Tagged: Agricultural production

New publications from OECD, late September 2017

New OECD publications have been uploaded to the OECD iLibrary, a comprehensive digital repository of books, papers, and statistics from the Organisation for Economic Cooperation and Development (OECD). Titles recently added include:

These volumes and more are accessible from the OECD iLibrary by WTO staff and WTO Library patrons.

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New publications from OECD, late November 2016

New publications from OECD, mid October 2016

New publications from OECD, mid July 2015

New OECD publications have been uploaded to the OECD iLibrary, a comprehensive digital repository of books, papers, and statistics from the Organisation for Economic Cooperation and Development (OECD). Titles recently added include:

These volumes and more are accessible from the OECD iLibrary by WTO staff and WTO Library patrons.

The impact of different policy environments on agricultural land use in Europe

The impact of globalization on trade, production and land use was key to the Doha development round. Although many studies have shown the positive influence of liberalization on trade and production, the environmental questions remain unanswered in most studies.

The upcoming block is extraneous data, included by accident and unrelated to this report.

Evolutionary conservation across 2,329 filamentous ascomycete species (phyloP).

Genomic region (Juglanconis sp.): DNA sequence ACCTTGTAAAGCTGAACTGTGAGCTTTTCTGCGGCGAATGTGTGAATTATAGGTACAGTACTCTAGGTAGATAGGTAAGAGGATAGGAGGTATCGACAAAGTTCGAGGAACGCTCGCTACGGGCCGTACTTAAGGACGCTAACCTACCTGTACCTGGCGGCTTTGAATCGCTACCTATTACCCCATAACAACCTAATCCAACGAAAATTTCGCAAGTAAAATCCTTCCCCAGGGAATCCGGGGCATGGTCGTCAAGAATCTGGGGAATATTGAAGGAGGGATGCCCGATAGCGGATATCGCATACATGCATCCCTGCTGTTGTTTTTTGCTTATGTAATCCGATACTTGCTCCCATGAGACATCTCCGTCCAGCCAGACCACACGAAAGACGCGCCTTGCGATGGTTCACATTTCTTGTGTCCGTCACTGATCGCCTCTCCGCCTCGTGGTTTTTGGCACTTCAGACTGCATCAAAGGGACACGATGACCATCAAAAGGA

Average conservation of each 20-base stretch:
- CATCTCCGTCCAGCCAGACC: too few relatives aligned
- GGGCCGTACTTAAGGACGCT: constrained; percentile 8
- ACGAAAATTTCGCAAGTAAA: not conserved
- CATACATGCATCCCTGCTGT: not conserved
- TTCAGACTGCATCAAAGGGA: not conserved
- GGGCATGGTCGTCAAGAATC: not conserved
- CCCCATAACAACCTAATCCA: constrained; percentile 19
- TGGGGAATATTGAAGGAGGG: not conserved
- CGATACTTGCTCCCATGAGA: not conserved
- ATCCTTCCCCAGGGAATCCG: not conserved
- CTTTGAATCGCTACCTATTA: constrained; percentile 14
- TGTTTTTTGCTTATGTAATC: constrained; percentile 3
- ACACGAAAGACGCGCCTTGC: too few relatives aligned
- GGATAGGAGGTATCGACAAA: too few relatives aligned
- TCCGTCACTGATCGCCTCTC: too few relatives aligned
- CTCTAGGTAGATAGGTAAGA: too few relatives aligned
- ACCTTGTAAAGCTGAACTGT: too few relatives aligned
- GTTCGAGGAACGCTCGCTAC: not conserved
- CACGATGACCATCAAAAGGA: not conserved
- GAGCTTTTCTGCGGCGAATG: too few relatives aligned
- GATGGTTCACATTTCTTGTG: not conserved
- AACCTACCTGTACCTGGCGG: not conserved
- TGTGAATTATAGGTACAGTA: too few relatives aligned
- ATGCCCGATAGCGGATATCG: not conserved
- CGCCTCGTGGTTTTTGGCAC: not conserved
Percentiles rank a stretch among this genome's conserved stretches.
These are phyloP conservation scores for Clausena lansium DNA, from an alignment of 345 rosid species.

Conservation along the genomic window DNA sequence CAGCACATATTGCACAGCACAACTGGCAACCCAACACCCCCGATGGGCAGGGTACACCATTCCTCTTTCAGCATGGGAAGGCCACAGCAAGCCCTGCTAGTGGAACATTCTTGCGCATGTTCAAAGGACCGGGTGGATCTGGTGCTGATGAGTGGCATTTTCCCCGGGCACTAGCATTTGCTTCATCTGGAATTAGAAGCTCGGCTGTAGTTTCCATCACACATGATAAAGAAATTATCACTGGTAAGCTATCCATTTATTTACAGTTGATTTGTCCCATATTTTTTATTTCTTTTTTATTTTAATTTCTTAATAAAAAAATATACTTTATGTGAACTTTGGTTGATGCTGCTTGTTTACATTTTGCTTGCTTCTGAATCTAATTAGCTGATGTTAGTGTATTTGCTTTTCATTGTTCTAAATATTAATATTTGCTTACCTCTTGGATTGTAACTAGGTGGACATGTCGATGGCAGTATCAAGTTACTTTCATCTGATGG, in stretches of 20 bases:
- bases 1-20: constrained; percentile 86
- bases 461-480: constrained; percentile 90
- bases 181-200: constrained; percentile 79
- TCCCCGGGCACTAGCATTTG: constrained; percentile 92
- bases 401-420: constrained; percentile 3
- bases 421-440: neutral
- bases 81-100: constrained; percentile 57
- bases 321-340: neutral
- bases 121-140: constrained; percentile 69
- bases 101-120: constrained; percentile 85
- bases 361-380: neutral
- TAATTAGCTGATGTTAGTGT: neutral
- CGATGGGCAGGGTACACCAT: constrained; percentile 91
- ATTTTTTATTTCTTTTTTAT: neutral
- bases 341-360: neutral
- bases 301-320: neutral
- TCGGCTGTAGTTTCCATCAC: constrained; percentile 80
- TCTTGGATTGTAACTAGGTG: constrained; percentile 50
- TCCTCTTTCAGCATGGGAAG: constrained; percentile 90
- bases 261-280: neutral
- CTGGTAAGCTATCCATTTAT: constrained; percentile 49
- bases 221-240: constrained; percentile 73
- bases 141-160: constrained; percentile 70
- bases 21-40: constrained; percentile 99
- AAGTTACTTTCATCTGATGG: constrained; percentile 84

Full-text available in .pdf

Will the decline of efficiency in China’s agriculture come to an end?

Using a panel dataset of 31 provinces in China, this paper computes the output-oriented Malmquist productivity indexes and their decomposition in China’s agricultural sector over the period 1994–2008. In the second-stage regression, which uses the efficiency change and technical progress rates as dependent variables, we have found an increasing level of “equilibrium” efficiency and a robust convergence in China’s agricultural efficiency; the latter has also been enhanced by China’s integration into the global economy. Our results imply that the opening of the Chinese economy will end the decline in China’s agricultural efficiency at last.

Full-text available in .pdf

Reforms in Sub-Saharan Africa: The Case of Cotton

Empirical evidence from comparative studies on the impact of structural adjustment on Sub-Saharan African agricultural performance remains largely inconclusive. To illuminate this debate, we estimate the impact of liberalization on productivity, acreage, and production while controlling for potential sources of supply response variation, notably the pace and depth of reforms, the nature of pre-reform policies, and weather. We find that the impact of reforms varied both with the degree of liberalization and pre-reform policies: the clear positive impact on productivity was stronger in East and Southern Africa, especially where competition increased most. The impact on cultivated areas and production is less clear.

Full-text available in .pdf